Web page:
“Are you a boy or a girl?”

I am pacing in front of a public restroom again, my eyes darting back and forth between the two signs. Heart racing. Palms sweating.  Men. Women. Men. Women.  I don’t fit into either category.  A mother walks out of the side marked “Women” with her kid, so I figure this would be a good time to go in because it’s probably empty. I dart towards a stall and I see a woman standing at the sink washing her hands. I walk into the stall and latch the door. “Excuse me. Excuse me. EXCUSE ME! Are you a boy or a girl?” the woman at the sink yells. I don’t know what to say. My deep voice is only going to make the situation worse. She is now banging on the door, trying to push it open. The door is shaking in front of me. She isn’t letting up. I pull up my pants, close my belt and open the door. I rush past her and walk out of the restroom. I can hear her screaming after me. I just want to get away from the whole situation. But I still have to pee.

“Are you a boy or a girl?”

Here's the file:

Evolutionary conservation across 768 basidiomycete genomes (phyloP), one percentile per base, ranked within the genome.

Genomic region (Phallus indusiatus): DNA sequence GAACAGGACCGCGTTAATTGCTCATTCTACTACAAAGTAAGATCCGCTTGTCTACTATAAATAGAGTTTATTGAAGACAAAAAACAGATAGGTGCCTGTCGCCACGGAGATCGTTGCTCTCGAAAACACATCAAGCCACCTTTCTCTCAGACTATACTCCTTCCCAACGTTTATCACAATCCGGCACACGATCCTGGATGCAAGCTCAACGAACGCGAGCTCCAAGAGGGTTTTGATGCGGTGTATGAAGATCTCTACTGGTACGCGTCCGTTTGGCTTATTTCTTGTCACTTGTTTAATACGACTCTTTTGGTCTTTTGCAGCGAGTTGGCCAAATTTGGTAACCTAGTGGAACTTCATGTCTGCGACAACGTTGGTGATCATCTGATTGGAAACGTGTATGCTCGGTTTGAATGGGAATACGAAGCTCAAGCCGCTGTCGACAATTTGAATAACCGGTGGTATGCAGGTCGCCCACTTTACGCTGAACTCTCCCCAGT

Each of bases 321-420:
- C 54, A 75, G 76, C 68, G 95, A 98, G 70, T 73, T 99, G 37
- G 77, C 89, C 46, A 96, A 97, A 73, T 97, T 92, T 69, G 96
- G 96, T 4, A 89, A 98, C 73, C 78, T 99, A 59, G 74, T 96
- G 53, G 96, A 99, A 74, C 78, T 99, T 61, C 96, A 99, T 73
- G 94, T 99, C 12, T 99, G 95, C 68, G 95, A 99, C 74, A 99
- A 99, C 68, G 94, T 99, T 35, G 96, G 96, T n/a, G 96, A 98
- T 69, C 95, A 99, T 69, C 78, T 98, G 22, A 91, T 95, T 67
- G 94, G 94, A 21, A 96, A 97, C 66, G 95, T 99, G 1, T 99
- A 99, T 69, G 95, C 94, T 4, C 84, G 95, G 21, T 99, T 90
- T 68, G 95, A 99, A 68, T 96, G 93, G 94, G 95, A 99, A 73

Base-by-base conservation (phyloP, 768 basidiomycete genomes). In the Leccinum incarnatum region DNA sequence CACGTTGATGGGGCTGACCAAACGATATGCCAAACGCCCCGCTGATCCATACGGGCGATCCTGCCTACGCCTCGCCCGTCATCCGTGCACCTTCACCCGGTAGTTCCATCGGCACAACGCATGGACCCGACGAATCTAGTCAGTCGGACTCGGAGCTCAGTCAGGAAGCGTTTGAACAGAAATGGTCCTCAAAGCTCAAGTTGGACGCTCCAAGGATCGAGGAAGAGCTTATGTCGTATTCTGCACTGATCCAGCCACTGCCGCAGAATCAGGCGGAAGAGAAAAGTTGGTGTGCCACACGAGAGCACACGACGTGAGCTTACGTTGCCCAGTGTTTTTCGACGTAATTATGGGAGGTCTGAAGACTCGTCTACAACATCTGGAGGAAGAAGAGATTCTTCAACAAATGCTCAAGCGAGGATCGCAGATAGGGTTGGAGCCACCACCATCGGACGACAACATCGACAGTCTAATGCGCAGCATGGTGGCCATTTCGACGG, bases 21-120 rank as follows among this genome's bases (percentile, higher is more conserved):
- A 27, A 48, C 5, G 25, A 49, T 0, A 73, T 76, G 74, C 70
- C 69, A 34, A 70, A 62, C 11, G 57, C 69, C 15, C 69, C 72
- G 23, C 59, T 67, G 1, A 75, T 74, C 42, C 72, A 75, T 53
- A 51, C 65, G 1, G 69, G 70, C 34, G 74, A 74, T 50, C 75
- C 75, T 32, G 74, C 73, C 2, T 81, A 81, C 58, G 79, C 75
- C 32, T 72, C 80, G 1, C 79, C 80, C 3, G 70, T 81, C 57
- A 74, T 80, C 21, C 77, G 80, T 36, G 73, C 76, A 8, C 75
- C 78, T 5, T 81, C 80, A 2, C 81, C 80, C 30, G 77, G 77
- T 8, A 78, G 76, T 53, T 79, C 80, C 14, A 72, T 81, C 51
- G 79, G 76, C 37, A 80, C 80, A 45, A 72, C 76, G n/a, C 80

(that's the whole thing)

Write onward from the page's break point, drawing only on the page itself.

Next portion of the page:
The workweek  is over. I am ready to enjoy my weekend.  I walk to the corner, raise my arm and try to hail a cab. A group of young men and women are standing on the sidewalk 10 feet away from me.  They are looking at me and laughing. I’m trying my hardest to ignore them. “Yo!” yells one of the men.” “Yo, I’m talking to you. What the fuck are you?!” I am starting to panic. I begin to walk away. “Don’t fucking walk away from me, I’m asking you something!”. I can hear his footsteps running up behind me.  He grabs my shoulder, steps in front of me. He’s pissed off. I look at his face and think “he looks like he could be my brother”.  Same skin color, same face shape, same lips and nose.  He grabs my collar with both hands and slowly says “are you a boy…or a girl?” I get myself out of his grasp and say “just leave me alone” and I turn around to walk away. I see stars when his fist knocks into the back of my head.  I turn around and begin to defend myself, but my brain and body aren’t responding the way they should. I can’t believe this is happening in broad daylight, with people all around us. As he is punching and kicking me, I can hear his friends laughing. This isn’t the first time this has happened to me but I always hope it will be the last. “Maricon!” he screams as he kicks me one last time. He picks up his backpack, joins his friends and walks off with a smile on his face. No one helped me. No one even noticed.